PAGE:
Thomas Harrison Provenzano was convicted of two counts of attempted first- degree murder and one count of first-degree murder. The trial court followed the jury's recommendation and imposed the sentence of death for the first- degree murder. The trial judge also sentenced Provenzano to consecutive thirty-year sentences for each count of attempted first-degree murder. Provenzano now appeals his conviction for first-degree murder and the sentence of death. We have jurisdiction. Art. V, § 3(b)(1), Fla. Const. We affirm the conviction and death sentence.
On August 1, 1983, officers Shirley and Epperson of the Orlando Police Department arrested Provenzano for disorderly conduct. The disorderly conduct charge became an obsession with Provenzano. From the day he was arrested until January *1180 10, 1984, Provenzano continually followed and threatened to kill the arresting officers. Provenzano also purchased a .38 caliber revolver, 12 gauge shotgun, a .45 caliber semi-automatic weapon, and had pockets sewn into the inside lining of his jacket in order to conceal the weapons.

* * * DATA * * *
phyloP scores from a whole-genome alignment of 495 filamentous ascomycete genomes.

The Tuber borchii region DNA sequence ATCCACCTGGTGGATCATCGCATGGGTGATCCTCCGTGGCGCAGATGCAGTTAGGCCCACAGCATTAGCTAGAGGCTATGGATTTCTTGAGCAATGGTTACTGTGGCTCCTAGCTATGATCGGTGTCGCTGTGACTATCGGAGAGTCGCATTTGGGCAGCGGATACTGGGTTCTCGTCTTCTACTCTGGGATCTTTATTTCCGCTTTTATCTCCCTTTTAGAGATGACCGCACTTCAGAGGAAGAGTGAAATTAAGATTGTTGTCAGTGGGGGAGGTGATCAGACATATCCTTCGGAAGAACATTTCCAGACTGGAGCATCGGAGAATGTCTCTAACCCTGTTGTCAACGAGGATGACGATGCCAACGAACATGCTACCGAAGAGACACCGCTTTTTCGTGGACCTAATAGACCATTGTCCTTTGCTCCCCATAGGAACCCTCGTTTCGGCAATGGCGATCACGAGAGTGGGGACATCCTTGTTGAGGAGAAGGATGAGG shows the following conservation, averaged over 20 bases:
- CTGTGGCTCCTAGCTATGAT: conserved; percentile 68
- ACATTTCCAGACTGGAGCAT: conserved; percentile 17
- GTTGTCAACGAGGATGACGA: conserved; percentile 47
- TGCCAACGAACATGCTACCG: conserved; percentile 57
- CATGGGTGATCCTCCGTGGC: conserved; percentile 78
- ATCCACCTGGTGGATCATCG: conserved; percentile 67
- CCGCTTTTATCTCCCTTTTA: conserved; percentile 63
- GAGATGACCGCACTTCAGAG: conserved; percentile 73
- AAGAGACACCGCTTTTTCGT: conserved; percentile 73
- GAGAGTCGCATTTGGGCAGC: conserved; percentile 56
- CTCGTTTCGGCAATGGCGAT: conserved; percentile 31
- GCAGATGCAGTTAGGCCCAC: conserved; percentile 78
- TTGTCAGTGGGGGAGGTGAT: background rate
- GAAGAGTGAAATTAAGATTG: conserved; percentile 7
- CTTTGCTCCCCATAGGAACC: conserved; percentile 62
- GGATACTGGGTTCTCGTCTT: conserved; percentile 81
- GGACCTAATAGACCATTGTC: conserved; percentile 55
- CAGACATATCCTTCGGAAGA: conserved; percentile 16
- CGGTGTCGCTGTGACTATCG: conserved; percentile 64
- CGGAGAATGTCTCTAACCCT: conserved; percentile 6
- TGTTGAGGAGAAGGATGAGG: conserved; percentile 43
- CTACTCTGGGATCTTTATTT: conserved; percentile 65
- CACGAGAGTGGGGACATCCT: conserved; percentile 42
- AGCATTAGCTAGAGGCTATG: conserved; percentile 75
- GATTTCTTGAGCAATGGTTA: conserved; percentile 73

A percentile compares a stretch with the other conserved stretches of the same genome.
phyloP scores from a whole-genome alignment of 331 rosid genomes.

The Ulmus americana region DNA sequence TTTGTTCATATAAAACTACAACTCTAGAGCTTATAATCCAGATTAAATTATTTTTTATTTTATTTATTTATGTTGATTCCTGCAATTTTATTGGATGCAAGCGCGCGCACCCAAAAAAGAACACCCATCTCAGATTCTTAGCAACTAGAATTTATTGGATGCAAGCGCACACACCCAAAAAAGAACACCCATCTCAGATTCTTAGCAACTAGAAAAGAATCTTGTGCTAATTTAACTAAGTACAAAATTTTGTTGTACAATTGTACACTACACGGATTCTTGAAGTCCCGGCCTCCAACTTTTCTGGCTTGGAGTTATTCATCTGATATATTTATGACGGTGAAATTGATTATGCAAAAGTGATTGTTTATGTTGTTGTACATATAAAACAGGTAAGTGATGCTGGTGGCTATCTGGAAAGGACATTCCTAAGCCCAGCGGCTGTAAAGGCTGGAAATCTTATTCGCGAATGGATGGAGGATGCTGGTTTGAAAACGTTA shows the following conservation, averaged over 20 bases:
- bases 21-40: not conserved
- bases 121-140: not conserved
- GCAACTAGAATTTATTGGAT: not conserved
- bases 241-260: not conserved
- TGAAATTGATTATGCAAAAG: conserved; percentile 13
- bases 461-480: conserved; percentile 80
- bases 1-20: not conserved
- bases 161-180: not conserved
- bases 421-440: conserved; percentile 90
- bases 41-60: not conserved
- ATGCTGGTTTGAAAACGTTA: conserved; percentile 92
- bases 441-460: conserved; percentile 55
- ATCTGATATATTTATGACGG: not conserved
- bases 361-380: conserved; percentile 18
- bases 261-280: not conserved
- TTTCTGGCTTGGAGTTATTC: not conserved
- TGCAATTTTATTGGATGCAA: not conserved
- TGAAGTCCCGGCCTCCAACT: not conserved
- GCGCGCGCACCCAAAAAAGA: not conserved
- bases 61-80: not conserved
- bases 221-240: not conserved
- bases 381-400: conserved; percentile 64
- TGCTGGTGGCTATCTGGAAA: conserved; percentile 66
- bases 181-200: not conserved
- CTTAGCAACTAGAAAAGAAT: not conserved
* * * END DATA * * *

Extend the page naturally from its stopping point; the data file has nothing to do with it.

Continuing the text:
On January 9, 1984, Provenzano appeared at the courthouse wearing black combat boots, army fatigue pants, a long olive drab army coat, a red bandana and a shoulder bag. Provenzano left without incident when told that he had arrived a day early for his disorderly conduct trial. On January 10, 1984, Provenzano arrived at the courthouse early and was heard to have said "I can't wait until those two policemen walk in. I'll show them," and "I'm going to do it. This is where [these] guys get their ass kicked." As Provenzano entered Judge Conser's courtroom at about 9:30, he was carrying a red knapsack, and wearing the same jacket in which he had the inside pockets sewn. Bailiff Parker stopped Provenzano at the door and told him that he would have to leave the knapsack outside or have it searched. Provenzano then took his knapsack to his car. The knapsack contained a gun stock for his .45 caliber weapon and ammunition for the .38 caliber revolver.